• Common sense school rules (Warren Tribune Chronicle)
  • Several common-sense changes in state rules that often hobble rather than help public schools are being proposed by Ohio Gov. John Kasich.…Read more…

Dispatch dodge disappoints

The Columbus Dispatch has cheered on the Governor's education "reform" plans every step of the way, from the draconian budget cuts, to SB5 - the Governor has had the full support of the state capital's newspaper of record. A need to improve the quality of Ohio's public education system, challenge the "status quo" has been their rally cry.

We were shocked then, to not read any editorial in this weekend's Dispatch criticizing the Governor for his appointment of an unqualified candidate to the State board of Education.

According to the Dispatch's own reporting, the Governor appointed Stanley Jackson, without ever having seen his resume. The Governor claiming Mr. Jackson's involvement in a charter school was qualification enough, only to discover that the charter school does not yet exist, and before Mr. Jackson can even spend one day on that job, he will resign from his fake school in order to avoid legal complications.

Furthermore, according to reports from NPR,

Kasich spokesperson Rob Nichols said Jackson is currently a candidate for an elected seat on the State Board of Education. Nichols said Jackson’s candidacy was what brought him to the attention of the governor’s office.

However, Jackson has not actually filed to run for state Board of Education, according to the Allen County Board of Elections. The deadline to file is Aug. 8.

StateImpact also reports that Mr. Jackson was an OSU dropout and never obtained his degree.

The State board of education has a full plate of policy to implement and guide, from common core, to teacher evaluations, and a new reading guarantee just for starters - it needs to have qualified people with a deep understanding of the issues in order to be successful, something Mr. Jackson does not posses.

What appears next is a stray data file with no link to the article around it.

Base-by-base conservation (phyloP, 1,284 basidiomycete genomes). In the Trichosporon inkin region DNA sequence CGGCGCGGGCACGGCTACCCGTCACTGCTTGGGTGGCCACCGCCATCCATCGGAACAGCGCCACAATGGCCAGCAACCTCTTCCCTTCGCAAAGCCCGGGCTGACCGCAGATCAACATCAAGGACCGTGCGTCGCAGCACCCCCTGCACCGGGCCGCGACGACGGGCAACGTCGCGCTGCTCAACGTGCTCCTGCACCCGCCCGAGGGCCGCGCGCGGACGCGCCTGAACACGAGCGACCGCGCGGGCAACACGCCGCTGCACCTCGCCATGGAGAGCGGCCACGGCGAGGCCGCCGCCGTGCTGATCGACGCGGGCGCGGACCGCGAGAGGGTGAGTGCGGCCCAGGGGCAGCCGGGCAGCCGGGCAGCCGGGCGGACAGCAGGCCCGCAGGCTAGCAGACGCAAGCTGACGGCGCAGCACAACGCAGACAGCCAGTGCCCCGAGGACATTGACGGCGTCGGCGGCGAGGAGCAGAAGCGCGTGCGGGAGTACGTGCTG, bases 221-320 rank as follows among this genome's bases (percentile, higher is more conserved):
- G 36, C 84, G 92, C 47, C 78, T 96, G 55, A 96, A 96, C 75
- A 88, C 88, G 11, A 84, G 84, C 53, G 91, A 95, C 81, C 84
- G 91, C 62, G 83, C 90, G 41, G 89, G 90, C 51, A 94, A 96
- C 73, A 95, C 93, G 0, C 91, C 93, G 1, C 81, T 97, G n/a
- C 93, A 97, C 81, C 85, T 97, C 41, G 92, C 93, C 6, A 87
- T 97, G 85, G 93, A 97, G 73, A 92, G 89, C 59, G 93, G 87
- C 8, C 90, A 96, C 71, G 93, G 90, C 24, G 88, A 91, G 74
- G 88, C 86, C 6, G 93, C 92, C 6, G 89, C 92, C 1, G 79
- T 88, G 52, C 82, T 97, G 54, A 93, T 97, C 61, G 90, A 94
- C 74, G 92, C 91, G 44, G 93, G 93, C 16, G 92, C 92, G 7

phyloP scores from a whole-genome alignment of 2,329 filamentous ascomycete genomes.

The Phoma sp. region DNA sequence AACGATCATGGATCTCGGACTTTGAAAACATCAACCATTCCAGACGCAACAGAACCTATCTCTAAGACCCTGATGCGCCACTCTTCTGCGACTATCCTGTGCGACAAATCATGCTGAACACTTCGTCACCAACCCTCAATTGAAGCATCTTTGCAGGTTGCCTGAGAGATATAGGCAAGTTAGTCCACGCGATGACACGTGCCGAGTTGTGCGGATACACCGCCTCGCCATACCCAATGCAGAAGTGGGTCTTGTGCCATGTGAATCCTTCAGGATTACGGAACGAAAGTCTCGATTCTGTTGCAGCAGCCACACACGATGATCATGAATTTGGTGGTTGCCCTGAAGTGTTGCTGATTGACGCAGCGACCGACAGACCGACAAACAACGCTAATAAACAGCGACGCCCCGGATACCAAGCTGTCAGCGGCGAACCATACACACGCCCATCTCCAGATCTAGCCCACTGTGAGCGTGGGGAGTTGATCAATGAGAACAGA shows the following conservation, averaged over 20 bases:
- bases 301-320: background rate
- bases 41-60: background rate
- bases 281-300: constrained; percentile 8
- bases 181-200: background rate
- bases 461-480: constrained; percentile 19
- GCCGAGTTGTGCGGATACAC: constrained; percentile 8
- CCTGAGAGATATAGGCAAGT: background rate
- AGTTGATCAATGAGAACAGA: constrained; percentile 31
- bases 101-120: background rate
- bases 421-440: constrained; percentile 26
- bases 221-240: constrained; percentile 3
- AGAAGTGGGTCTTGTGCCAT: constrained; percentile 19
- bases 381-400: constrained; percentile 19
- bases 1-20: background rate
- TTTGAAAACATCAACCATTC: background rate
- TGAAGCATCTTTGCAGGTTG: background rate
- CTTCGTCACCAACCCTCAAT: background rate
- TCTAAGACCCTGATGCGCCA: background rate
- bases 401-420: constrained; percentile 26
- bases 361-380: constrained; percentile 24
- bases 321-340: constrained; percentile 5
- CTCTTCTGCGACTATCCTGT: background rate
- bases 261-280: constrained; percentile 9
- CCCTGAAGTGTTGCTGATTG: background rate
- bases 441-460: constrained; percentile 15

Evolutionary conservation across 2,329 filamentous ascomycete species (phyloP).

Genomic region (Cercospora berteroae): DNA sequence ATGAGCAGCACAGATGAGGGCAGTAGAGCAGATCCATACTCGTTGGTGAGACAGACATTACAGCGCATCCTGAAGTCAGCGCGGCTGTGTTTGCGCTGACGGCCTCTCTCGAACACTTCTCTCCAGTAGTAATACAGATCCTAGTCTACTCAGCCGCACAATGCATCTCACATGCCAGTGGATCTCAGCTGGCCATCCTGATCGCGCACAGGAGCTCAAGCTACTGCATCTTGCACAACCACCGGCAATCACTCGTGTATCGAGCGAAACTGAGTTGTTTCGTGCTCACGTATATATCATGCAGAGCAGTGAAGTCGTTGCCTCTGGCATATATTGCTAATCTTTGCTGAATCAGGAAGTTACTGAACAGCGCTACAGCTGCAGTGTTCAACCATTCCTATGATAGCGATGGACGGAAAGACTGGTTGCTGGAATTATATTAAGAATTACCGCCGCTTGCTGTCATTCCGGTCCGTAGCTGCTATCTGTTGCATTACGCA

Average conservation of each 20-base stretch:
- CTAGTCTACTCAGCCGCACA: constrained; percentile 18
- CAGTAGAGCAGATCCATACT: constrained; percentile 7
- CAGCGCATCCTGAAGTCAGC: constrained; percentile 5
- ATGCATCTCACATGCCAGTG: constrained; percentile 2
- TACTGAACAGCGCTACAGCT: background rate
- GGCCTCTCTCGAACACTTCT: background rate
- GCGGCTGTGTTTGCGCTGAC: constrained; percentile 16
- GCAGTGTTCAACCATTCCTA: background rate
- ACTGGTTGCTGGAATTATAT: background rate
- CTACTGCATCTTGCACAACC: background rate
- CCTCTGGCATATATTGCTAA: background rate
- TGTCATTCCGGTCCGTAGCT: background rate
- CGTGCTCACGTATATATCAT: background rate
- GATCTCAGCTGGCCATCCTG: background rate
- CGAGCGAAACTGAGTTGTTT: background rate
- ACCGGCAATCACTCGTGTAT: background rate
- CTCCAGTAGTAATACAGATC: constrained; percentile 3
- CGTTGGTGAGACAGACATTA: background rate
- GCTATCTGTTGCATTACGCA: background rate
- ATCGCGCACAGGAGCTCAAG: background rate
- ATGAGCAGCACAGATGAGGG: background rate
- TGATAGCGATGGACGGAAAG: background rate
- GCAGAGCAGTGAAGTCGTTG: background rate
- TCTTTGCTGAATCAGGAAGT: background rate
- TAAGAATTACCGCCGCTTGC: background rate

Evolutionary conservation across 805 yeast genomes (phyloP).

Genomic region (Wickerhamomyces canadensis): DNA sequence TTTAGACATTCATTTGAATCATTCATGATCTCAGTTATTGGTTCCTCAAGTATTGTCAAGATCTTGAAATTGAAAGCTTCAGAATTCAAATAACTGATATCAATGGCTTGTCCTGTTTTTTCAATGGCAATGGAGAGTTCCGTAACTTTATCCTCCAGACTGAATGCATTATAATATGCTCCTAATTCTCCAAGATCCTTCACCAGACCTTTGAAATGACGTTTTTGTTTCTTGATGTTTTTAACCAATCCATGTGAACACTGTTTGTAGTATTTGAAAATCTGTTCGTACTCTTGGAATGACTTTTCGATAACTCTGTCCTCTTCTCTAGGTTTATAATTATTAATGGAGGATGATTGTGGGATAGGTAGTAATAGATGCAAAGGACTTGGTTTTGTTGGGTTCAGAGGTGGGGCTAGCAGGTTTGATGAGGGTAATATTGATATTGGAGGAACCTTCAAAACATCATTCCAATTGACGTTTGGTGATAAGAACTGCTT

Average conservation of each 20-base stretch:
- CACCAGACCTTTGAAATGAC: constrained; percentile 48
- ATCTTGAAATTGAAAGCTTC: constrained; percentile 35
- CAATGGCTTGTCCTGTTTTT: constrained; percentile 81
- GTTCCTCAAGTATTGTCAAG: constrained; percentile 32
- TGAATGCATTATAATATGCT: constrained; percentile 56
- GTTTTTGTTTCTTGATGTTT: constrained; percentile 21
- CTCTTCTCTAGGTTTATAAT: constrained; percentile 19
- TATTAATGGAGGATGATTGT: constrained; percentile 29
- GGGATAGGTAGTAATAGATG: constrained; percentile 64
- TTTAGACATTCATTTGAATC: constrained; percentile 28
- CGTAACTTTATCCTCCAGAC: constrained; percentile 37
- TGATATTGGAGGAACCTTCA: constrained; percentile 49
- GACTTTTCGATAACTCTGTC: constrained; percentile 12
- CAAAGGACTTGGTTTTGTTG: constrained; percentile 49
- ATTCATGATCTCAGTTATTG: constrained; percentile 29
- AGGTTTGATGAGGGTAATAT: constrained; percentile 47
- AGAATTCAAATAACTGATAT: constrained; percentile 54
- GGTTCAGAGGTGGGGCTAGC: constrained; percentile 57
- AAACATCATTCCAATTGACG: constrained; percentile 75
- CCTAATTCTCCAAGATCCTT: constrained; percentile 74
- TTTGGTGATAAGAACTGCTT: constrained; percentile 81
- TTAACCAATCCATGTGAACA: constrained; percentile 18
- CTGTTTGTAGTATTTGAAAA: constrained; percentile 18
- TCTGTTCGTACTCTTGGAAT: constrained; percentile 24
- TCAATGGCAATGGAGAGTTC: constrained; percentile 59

Given these facts, why then has the Dispatch editorial board remained silent? Does their support of the Governor's education policies stop at the waters edge once criticism of their implementation is warranted?

Instead what the Dispatch editorial board decided to publish this weekend was another rehash of the SB5 fight, a sign that the Dispatch cares more about it's partisan politics than policies, even those it allegedly supports.


The ABJ manages to publish an appropriate editorial on this subject.

An Unfair Editorial

The Plain Dealer had a terribly slanted and unfair editorial titled "Cleveland school-reform bill needs teachers' input". From the title it sounded as though some were finally calling for collaboration, before a rush to legislation. Alas, that was not the case, as the editorial demonstrated, first with a straw man argument

When the usually reserved Cleveland Mayor Frank Jackson says he would trade his office for "quality education for our children," all of the other adults involved in the high-stakes discussion on school reform ought to determine what they would give up as well.

So far, judging from the Cleveland Teachers Union's tepid response to the mayor's Cleveland-only school reform package, the answer appears to be little or nothing.

One should hardly be confused by the empty rhetoric of a politician and then compare it to actual sacrifices working people ought to make on the basis on that rhetoric. So straight away we knew this editorial was headed south.

The mayor says that despite hours of meetings with union representatives, he has received no written reply to his wide-ranging draft legislation on school reform.

The draft legislation was only made available less than 24 hours ago as of the writing of this editorial! People have barely had chance to even read and digest it, let alone craft some policy response document in considered terms.